Arusha, June 23rd, 2000 (FH) - Appeals Court judges of the International Criminal Tribunal for Rwanda (ICTR) will be in Arusha next week for the ICTR's eighth plenary session, followed by the hearing of an appeal by former Rwandan prime minister Jean Kambanda. Monday's one-day plenary session brings together the nine judges of the ICTR and the five Appeals Court judges who are normally based in The Hague, Netherlands.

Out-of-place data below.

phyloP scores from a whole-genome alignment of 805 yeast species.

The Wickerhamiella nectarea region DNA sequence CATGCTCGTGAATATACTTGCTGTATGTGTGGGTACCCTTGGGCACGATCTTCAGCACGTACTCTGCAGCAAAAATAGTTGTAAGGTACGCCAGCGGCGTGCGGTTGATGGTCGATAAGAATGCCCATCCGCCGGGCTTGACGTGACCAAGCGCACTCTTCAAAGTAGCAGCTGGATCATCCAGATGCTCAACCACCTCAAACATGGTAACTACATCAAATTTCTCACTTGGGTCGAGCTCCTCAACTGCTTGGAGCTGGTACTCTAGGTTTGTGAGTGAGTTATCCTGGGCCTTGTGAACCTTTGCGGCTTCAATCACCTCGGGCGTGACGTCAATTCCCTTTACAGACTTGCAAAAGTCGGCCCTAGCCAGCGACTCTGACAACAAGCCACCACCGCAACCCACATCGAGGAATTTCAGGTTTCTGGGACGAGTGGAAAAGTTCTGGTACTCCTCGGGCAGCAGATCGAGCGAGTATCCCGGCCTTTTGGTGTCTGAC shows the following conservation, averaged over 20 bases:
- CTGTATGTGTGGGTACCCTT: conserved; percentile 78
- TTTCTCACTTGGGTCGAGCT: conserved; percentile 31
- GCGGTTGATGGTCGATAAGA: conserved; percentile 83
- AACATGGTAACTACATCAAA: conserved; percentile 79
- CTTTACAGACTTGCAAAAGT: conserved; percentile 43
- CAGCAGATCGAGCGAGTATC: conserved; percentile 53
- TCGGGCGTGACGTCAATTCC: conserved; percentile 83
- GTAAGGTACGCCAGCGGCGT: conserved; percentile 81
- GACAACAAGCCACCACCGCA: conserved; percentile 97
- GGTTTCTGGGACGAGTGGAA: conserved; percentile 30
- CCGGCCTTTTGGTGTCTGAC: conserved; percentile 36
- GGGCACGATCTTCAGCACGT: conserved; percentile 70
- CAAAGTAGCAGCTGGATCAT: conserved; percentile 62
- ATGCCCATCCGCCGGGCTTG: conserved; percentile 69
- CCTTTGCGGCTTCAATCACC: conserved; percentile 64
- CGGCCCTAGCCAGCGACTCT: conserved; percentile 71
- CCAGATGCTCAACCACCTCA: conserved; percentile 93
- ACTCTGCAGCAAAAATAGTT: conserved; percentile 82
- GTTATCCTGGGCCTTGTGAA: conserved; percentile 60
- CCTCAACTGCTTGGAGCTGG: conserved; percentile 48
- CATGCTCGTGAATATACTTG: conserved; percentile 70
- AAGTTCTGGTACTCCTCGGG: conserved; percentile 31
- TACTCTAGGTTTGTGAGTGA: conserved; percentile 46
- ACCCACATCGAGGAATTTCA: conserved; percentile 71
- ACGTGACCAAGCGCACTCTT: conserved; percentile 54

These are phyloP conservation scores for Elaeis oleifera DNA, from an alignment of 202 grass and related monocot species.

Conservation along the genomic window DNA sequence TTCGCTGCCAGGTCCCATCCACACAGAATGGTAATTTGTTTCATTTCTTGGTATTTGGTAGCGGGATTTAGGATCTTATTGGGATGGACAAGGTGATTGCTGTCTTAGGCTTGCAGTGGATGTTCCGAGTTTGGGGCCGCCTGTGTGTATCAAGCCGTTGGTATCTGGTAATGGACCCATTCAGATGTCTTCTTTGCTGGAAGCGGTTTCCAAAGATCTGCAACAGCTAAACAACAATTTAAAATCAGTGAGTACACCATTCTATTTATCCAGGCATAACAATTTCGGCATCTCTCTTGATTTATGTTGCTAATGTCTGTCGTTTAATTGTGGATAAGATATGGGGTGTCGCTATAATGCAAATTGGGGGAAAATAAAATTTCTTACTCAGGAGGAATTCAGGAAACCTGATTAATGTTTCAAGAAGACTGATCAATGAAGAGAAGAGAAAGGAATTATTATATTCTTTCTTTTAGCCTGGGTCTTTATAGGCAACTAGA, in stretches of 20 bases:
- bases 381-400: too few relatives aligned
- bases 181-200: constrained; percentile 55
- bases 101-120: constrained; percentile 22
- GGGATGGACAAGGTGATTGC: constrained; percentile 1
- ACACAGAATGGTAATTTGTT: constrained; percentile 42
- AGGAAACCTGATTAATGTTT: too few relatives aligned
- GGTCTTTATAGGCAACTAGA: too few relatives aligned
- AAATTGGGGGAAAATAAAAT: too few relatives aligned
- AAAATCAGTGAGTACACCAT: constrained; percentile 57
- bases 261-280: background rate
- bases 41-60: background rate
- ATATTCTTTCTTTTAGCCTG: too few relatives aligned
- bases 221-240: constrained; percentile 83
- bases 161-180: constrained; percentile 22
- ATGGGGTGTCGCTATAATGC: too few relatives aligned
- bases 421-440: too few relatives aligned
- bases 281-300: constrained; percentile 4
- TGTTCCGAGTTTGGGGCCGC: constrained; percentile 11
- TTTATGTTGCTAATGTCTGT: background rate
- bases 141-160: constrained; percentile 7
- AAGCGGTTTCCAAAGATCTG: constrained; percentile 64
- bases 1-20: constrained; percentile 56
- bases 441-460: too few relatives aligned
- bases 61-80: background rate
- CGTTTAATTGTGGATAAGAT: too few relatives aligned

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At extraordinary plenary in February this year, the judges agreed a number of changes to the Tribunal's rules, aimed at speeding up judicial proceedings. They are likely to review these changes and possibly decide additional ones. From Tuesday to Friday the Appeals Court will hear the appeal of former Rwandan prime minister Jean Kambanda, who was sentenced to life imprisonment on September 4th, 1998, after pleading guilty to all charges, including genocide and conspiracy to commit genocide. Kambanda is now asking to retract his guilty plea. Kambanda's Dutch lawyer Tjarda Eduard van der Spoel (Netherlands) claims that the ICTR was legally wrong to accept the validity of the accord in which Kambanda agreed to plead guilty. He says the Tribunal should not have done so without investigating "the fact that the guilty plea was not voluntary, and/or was ill-informed and/or was not explicit". The defence is asking the Appeals Court to annul the guilty verdict and order a new trial. Observers suggest that part of the reason why Kambanda chose to rescind his plea was his dissatisfaction with the work of his defence lawyer at the time, Cameroonian Oliver Michael Inglis. Kambanda alleges that his counsel did little to secure his rights. A week after judges handed down the harshest punishment they could give to a man who had cooperated with the court's investigation, Kambanda wrote a bitter, five-page letter to the ICTR registry, accusing his lawyer of working against him. Kambanda implied that Inglis, who had been a friend of the Tribunal's Deputy Prosecutor Bernard Muna for 30 years, had been hastily appointed to him despite his 1997 request for another lawyer. He said Inglis was negligent, allowing his case to be tainted by "procedural flaws, which border on scandalous". His letter also complained that Inglis had failed to secure Kambanda's sole request in his plea agreement: the protection of his family in exile. Kambanda was Prime Minister of the interim government that presided over the 1994 genocide in Rwanda. His guilty plea became a cornerstone of prosecution strategy to show that the genocide was planned and that other political leaders at the time should be prosecuted. It is also at the heart of the prosecution's current strategy to hold joint trials. JC/FH (CL%0623e)